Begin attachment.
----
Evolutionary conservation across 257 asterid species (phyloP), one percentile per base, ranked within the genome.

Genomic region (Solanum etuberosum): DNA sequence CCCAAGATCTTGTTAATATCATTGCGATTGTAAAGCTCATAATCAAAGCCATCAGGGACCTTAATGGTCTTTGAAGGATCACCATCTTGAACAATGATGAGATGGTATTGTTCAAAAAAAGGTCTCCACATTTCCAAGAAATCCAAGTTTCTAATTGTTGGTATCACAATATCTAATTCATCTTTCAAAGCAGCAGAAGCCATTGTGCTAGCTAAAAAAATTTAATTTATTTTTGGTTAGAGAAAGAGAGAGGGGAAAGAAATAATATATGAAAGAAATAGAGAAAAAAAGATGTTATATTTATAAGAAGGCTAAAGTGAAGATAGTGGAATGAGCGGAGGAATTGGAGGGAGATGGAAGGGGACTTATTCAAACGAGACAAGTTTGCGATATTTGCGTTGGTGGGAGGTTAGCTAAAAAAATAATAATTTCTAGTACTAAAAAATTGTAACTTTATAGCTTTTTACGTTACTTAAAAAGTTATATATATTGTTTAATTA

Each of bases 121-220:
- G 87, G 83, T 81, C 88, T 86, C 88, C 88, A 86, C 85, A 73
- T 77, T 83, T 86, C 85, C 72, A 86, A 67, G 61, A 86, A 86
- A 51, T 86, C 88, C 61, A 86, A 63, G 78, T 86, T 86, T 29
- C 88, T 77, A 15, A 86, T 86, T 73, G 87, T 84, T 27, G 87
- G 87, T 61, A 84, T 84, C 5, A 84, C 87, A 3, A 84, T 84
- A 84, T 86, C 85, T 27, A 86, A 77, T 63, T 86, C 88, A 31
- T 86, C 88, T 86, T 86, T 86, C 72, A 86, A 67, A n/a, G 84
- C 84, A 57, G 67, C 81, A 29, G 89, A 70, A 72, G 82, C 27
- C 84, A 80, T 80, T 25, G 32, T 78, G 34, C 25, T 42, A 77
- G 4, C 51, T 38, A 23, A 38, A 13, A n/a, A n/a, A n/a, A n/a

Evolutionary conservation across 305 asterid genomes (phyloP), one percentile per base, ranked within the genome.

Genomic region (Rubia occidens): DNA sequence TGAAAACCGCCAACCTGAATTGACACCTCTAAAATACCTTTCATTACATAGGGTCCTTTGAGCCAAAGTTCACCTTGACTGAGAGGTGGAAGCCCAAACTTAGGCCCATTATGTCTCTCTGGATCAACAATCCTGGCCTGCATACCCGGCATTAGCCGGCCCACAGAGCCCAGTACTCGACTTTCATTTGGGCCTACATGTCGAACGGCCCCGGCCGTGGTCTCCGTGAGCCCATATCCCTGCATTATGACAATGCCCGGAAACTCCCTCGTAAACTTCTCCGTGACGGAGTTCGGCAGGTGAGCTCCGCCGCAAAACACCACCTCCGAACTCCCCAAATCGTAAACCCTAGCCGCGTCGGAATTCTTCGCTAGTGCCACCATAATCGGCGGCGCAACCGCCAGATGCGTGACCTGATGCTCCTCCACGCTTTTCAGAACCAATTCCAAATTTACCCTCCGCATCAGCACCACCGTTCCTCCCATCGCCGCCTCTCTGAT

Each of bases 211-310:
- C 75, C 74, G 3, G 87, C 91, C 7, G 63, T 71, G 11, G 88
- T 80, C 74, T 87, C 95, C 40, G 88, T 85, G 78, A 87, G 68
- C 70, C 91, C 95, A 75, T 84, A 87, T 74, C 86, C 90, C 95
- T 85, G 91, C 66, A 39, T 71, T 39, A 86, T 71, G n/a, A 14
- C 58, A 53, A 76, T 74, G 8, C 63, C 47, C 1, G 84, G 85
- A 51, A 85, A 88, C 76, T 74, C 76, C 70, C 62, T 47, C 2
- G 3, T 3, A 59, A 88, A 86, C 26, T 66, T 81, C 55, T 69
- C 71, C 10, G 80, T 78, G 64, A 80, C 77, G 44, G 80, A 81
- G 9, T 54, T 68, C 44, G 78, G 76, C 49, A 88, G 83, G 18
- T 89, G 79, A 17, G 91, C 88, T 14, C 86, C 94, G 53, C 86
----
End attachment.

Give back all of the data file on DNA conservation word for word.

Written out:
Evolutionary conservation across 257 asterid species (phyloP), one percentile per base, ranked within the genome.

Genomic region (Solanum etuberosum): DNA sequence CCCAAGATCTTGTTAATATCATTGCGATTGTAAAGCTCATAATCAAAGCCATCAGGGACCTTAATGGTCTTTGAAGGATCACCATCTTGAACAATGATGAGATGGTATTGTTCAAAAAAAGGTCTCCACATTTCCAAGAAATCCAAGTTTCTAATTGTTGGTATCACAATATCTAATTCATCTTTCAAAGCAGCAGAAGCCATTGTGCTAGCTAAAAAAATTTAATTTATTTTTGGTTAGAGAAAGAGAGAGGGGAAAGAAATAATATATGAAAGAAATAGAGAAAAAAAGATGTTATATTTATAAGAAGGCTAAAGTGAAGATAGTGGAATGAGCGGAGGAATTGGAGGGAGATGGAAGGGGACTTATTCAAACGAGACAAGTTTGCGATATTTGCGTTGGTGGGAGGTTAGCTAAAAAAATAATAATTTCTAGTACTAAAAAATTGTAACTTTATAGCTTTTTACGTTACTTAAAAAGTTATATATATTGTTTAATTA

Each of bases 121-220:
- G 87, G 83, T 81, C 88, T 86, C 88, C 88, A 86, C 85, A 73
- T 77, T 83, T 86, C 85, C 72, A 86, A 67, G 61, A 86, A 86
- A 51, T 86, C 88, C 61, A 86, A 63, G 78, T 86, T 86, T 29
- C 88, T 77, A 15, A 86, T 86, T 73, G 87, T 84, T 27, G 87
- G 87, T 61, A 84, T 84, C 5, A 84, C 87, A 3, A 84, T 84
- A 84, T 86, C 85, T 27, A 86, A 77, T 63, T 86, C 88, A 31
- T 86, C 88, T 86, T 86, T 86, C 72, A 86, A 67, A n/a, G 84
- C 84, A 57, G 67, C 81, A 29, G 89, A 70, A 72, G 82, C 27
- C 84, A 80, T 80, T 25, G 32, T 78, G 34, C 25, T 42, A 77
- G 4, C 51, T 38, A 23, A 38, A 13, A n/a, A n/a, A n/a, A n/a

Evolutionary conservation across 305 asterid genomes (phyloP), one percentile per base, ranked within the genome.

Genomic region (Rubia occidens): DNA sequence TGAAAACCGCCAACCTGAATTGACACCTCTAAAATACCTTTCATTACATAGGGTCCTTTGAGCCAAAGTTCACCTTGACTGAGAGGTGGAAGCCCAAACTTAGGCCCATTATGTCTCTCTGGATCAACAATCCTGGCCTGCATACCCGGCATTAGCCGGCCCACAGAGCCCAGTACTCGACTTTCATTTGGGCCTACATGTCGAACGGCCCCGGCCGTGGTCTCCGTGAGCCCATATCCCTGCATTATGACAATGCCCGGAAACTCCCTCGTAAACTTCTCCGTGACGGAGTTCGGCAGGTGAGCTCCGCCGCAAAACACCACCTCCGAACTCCCCAAATCGTAAACCCTAGCCGCGTCGGAATTCTTCGCTAGTGCCACCATAATCGGCGGCGCAACCGCCAGATGCGTGACCTGATGCTCCTCCACGCTTTTCAGAACCAATTCCAAATTTACCCTCCGCATCAGCACCACCGTTCCTCCCATCGCCGCCTCTCTGAT

Each of bases 211-310:
- C 75, C 74, G 3, G 87, C 91, C 7, G 63, T 71, G 11, G 88
- T 80, C 74, T 87, C 95, C 40, G 88, T 85, G 78, A 87, G 68
- C 70, C 91, C 95, A 75, T 84, A 87, T 74, C 86, C 90, C 95
- T 85, G 91, C 66, A 39, T 71, T 39, A 86, T 71, G n/a, A 14
- C 58, A 53, A 76, T 74, G 8, C 63, C 47, C 1, G 84, G 85
- A 51, A 85, A 88, C 76, T 74, C 76, C 70, C 62, T 47, C 2
- G 3, T 3, A 59, A 88, A 86, C 26, T 66, T 81, C 55, T 69
- C 71, C 10, G 80, T 78, G 64, A 80, C 77, G 44, G 80, A 81
- G 9, T 54, T 68, C 44, G 78, G 76, C 49, A 88, G 83, G 18
- T 89, G 79, A 17, G 91, C 88, T 14, C 86, C 94, G 53, C 86